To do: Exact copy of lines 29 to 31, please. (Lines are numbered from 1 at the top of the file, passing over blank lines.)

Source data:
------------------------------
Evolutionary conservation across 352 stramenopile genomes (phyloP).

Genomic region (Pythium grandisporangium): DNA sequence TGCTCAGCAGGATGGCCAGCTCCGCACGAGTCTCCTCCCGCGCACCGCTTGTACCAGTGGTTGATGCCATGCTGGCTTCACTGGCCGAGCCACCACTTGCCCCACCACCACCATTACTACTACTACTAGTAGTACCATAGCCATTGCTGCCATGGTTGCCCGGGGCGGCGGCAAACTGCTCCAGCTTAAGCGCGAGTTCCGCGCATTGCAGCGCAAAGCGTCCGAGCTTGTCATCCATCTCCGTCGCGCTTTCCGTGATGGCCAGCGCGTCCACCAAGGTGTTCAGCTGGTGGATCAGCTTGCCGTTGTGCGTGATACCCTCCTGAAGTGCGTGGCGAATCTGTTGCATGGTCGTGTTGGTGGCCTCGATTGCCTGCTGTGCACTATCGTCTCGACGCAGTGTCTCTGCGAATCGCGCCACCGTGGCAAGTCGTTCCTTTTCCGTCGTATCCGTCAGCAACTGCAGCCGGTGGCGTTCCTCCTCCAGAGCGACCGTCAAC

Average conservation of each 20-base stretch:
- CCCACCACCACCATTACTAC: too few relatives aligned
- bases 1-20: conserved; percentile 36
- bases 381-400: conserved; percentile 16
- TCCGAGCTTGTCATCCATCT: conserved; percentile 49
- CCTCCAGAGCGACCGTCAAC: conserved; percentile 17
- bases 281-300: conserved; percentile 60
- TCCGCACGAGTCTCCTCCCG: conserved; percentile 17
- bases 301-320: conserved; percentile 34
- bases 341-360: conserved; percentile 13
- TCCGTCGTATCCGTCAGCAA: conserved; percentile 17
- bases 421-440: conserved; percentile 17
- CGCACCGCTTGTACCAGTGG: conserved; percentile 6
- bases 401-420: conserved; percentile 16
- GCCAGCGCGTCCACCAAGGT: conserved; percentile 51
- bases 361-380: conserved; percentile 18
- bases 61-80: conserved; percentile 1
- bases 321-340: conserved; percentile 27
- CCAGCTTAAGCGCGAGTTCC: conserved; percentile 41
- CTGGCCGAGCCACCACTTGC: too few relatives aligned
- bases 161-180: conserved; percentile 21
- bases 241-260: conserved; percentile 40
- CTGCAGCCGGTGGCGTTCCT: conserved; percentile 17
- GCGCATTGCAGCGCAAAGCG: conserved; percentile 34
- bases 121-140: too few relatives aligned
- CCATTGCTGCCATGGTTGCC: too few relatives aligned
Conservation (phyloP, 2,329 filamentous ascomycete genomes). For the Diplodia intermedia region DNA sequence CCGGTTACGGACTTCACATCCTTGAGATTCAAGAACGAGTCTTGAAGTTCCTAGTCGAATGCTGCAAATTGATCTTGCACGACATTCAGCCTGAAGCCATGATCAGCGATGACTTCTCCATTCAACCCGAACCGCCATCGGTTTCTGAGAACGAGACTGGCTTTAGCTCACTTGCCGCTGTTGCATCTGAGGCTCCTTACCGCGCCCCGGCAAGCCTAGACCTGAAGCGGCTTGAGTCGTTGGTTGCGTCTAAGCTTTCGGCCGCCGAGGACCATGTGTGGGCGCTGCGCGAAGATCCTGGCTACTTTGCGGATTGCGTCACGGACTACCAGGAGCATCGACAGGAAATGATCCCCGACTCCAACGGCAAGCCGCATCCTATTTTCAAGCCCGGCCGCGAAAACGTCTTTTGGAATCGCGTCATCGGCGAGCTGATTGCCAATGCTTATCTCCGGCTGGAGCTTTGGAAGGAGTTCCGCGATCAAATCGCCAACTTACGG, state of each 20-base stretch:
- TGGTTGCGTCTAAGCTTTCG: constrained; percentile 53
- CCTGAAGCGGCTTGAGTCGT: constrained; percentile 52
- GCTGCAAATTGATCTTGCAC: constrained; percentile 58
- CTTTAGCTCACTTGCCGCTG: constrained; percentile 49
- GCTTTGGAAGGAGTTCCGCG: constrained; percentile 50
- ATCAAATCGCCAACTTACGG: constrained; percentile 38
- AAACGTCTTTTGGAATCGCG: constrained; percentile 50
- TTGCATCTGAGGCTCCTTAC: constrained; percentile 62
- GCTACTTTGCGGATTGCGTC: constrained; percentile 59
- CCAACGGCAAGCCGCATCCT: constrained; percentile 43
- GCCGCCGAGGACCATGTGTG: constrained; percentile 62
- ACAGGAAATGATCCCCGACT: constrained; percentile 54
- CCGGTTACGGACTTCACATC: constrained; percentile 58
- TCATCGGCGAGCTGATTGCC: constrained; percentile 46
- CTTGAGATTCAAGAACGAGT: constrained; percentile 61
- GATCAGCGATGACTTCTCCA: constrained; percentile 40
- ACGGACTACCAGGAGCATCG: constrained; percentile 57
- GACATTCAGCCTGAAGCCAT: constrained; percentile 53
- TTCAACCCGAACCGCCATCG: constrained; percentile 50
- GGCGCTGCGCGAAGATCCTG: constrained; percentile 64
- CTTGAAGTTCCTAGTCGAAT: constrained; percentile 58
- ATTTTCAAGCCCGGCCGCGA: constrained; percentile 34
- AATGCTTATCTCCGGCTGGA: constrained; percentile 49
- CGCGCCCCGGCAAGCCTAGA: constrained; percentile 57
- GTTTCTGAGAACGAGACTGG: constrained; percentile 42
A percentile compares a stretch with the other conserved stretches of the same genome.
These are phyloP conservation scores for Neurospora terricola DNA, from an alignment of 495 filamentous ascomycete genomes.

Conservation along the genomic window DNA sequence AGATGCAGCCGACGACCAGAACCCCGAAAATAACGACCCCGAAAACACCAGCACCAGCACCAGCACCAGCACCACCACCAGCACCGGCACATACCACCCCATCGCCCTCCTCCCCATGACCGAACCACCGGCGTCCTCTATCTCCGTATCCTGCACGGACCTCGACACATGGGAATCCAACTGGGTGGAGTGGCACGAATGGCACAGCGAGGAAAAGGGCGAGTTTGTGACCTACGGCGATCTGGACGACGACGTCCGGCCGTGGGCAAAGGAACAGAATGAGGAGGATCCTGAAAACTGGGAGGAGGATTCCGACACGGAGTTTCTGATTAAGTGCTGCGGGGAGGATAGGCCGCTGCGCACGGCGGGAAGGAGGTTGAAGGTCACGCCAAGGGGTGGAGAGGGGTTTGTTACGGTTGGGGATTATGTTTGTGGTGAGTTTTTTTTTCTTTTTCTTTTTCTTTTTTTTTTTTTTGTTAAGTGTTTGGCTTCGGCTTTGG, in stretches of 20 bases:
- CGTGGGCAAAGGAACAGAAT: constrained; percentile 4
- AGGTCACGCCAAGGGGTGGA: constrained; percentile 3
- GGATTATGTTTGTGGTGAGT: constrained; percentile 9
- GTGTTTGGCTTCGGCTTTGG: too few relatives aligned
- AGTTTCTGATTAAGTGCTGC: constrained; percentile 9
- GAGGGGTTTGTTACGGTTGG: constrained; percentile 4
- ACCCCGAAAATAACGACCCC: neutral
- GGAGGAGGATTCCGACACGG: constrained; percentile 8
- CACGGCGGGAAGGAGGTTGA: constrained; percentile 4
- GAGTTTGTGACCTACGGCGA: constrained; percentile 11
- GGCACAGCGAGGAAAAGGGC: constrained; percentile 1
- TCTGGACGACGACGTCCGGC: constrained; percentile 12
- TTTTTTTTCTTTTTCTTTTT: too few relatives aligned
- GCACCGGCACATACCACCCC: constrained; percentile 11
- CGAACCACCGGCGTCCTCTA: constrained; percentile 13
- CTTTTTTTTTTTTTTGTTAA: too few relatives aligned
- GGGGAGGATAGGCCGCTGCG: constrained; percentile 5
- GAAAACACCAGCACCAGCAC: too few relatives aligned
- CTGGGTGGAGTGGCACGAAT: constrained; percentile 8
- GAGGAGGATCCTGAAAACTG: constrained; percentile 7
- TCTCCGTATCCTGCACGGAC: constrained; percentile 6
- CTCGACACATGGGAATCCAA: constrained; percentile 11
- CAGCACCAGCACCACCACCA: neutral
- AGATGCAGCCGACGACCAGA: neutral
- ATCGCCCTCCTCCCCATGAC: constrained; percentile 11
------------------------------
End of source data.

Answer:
Conservation (phyloP, 2,329 filamentous ascomycete genomes). For the Diplodia intermedia region DNA sequence CCGGTTACGGACTTCACATCCTTGAGATTCAAGAACGAGTCTTGAAGTTCCTAGTCGAATGCTGCAAATTGATCTTGCACGACATTCAGCCTGAAGCCATGATCAGCGATGACTTCTCCATTCAACCCGAACCGCCATCGGTTTCTGAGAACGAGACTGGCTTTAGCTCACTTGCCGCTGTTGCATCTGAGGCTCCTTACCGCGCCCCGGCAAGCCTAGACCTGAAGCGGCTTGAGTCGTTGGTTGCGTCTAAGCTTTCGGCCGCCGAGGACCATGTGTGGGCGCTGCGCGAAGATCCTGGCTACTTTGCGGATTGCGTCACGGACTACCAGGAGCATCGACAGGAAATGATCCCCGACTCCAACGGCAAGCCGCATCCTATTTTCAAGCCCGGCCGCGAAAACGTCTTTTGGAATCGCGTCATCGGCGAGCTGATTGCCAATGCTTATCTCCGGCTGGAGCTTTGGAAGGAGTTCCGCGATCAAATCGCCAACTTACGG, state of each 20-base stretch:
- TGGTTGCGTCTAAGCTTTCG: constrained; percentile 53
- CCTGAAGCGGCTTGAGTCGT: constrained; percentile 52